By Ashleigh Fields, Howard University News Service
Senator Kamala Harris of California, a 1986 Howard graduate will forever be remembered as “one of the first.”
On Tuesday, Harris became the first Black and South Asian American woman chosen for national office by a major political party when Joe Biden, the presidential candidate for the Democratic party announced her as his running mate. However, she has a career of rewriting history.
She was California’s first black woman to serve in the U.S. Senate, and the first black woman to become the state’s attorney general where she served two terms. Harris shares that her motivation to break barriers was a mentality onset at Howard in her recent memoir, “The Truths We Hold: An American Journey.”
She wrote in the memoir: “That was the beauty of Howard. Every signal told students that we could be anything — that we were young, gifted, and black, and we shouldn’t let anything get in the way of our success.”
This is the exact way Jennifer Thomas, Harris’ former classmate who is now an associate professor of journalism at Howard University remembers her.
“As an undergraduate, I recall Harris as being extremely focused. We all knew that she had aspirations to be an attorney and that she would be successful at whatever that goal would be,” said Professor Thomas. “Howard personifies an expectation of excellence from its graduates. I am not surprised at her level of success.”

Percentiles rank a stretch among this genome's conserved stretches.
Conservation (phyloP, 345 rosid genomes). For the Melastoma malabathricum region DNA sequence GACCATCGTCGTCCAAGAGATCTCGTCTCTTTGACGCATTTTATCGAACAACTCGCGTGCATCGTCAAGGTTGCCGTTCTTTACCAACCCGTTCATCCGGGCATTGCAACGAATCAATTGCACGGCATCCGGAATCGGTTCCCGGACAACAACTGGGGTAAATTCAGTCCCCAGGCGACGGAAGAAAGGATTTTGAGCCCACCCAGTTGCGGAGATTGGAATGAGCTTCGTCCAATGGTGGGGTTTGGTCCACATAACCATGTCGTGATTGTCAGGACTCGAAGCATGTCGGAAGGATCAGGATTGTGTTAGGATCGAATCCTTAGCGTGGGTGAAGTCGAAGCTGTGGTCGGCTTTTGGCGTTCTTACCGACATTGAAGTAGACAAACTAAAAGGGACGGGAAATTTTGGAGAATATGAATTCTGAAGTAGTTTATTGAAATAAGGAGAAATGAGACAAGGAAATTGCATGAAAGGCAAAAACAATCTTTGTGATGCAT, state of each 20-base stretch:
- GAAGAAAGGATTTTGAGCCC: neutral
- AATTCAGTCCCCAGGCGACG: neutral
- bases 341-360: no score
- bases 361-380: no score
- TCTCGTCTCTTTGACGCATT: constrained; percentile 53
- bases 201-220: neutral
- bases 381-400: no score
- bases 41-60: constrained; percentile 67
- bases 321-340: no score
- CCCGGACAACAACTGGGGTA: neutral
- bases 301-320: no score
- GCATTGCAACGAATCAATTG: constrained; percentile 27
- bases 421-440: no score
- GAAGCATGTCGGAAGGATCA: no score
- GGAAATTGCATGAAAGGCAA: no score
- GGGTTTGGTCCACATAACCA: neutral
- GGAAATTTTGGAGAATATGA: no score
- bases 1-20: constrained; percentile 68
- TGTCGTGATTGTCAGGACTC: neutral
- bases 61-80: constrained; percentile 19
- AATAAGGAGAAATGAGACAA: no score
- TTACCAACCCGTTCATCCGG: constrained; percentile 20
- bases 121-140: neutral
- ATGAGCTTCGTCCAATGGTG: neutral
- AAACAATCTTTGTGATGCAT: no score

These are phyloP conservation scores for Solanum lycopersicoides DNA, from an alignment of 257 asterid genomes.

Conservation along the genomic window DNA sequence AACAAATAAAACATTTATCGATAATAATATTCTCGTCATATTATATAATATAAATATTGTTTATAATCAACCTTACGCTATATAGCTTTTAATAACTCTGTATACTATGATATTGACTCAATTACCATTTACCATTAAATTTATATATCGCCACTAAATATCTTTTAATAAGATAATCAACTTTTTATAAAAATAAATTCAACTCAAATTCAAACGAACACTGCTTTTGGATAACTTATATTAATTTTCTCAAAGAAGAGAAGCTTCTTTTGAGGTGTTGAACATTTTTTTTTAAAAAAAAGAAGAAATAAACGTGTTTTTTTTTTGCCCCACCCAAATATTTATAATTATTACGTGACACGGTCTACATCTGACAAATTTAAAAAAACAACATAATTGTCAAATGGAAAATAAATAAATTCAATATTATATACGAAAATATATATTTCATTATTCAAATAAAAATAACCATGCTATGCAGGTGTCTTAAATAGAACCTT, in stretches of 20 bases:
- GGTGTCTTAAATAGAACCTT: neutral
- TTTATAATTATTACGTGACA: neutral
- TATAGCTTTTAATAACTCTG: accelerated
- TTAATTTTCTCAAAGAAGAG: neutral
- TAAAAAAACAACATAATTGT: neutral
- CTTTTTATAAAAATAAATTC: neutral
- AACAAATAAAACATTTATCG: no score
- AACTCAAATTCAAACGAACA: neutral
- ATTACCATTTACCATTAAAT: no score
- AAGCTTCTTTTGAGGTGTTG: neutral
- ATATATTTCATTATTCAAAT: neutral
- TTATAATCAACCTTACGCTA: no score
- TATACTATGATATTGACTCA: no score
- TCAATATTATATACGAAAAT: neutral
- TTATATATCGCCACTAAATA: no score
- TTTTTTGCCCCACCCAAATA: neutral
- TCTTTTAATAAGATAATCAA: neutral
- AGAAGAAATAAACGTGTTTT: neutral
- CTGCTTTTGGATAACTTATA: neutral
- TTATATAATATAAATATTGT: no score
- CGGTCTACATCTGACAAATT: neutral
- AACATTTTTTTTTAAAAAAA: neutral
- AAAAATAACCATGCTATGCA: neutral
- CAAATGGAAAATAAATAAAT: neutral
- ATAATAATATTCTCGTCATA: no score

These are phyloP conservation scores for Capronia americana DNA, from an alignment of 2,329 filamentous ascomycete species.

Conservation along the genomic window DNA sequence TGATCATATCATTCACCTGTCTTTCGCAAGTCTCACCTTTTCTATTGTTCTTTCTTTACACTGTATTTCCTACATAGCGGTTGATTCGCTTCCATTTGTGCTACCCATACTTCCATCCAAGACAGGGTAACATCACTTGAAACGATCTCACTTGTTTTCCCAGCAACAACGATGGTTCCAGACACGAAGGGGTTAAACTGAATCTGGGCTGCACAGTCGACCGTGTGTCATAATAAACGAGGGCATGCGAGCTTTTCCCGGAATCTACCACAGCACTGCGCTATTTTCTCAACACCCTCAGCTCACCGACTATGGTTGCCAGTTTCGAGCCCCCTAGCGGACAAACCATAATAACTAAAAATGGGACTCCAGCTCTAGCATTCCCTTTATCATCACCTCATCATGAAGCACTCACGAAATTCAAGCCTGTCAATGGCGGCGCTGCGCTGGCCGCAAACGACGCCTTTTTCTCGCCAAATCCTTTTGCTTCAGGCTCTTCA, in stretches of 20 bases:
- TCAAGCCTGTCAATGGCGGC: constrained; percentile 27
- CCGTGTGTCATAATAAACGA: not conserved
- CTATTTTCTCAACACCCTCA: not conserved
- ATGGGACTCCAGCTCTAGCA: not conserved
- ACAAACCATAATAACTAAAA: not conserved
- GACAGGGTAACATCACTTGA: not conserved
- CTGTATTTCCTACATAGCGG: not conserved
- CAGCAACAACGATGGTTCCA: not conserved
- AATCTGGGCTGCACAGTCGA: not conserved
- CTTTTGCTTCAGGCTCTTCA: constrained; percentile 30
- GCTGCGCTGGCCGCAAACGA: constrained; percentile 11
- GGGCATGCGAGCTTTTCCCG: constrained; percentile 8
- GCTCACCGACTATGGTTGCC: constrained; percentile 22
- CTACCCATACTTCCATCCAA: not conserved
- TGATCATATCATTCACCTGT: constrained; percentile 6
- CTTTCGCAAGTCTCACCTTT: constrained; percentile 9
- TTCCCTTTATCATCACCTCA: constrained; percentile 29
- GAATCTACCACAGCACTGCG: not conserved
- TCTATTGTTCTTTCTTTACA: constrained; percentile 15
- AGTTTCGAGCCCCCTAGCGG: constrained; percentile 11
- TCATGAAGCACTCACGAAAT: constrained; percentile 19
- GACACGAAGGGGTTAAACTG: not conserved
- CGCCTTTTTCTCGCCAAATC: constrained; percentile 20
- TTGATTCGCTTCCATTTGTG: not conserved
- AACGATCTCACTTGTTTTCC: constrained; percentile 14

Professor Thomas shared that though the world might be in shock, it is crucial that journalists maintain an accurate description of Harris.
“As media professionals, journalists play a crucial role as disseminating the “first draft of history.” It’s imperative that journalists are ethical in their coverage and provide parity of that coverage as well as much-needed context to their stories,” said Professor Thomas. “There are also so many stories and issues that affect communities of color around the country.”
This is a sentiment most Howard students have. Even those who don’t agree with her policies are excited to see how Harris works to bridge the gap between communities through her diverse background.
“I am happy that she is a Black and Indian woman of color, the child of two immigrants and is HBCU educated but that clearly isn’t the only thing, or even the most important thing, to focus on here,” said sophomore political science major Ellison Estwick. “However I do think that her being picked makes for an even more interesting race and I hope that it encourages more people (especially of color) to further inform themselves on her positions, and the [presidential] race as a whole.”
Howard’s president Wayne A.I. Frederick also echoed the sentiment of the Howard community in being proud of Harris.
“As Senator Harris embarks upon this new chapter in her life, and in our country’s history, she is poised to break two glass ceilings in our society with one fell swoop of her Howard hammer,” he said in a statement.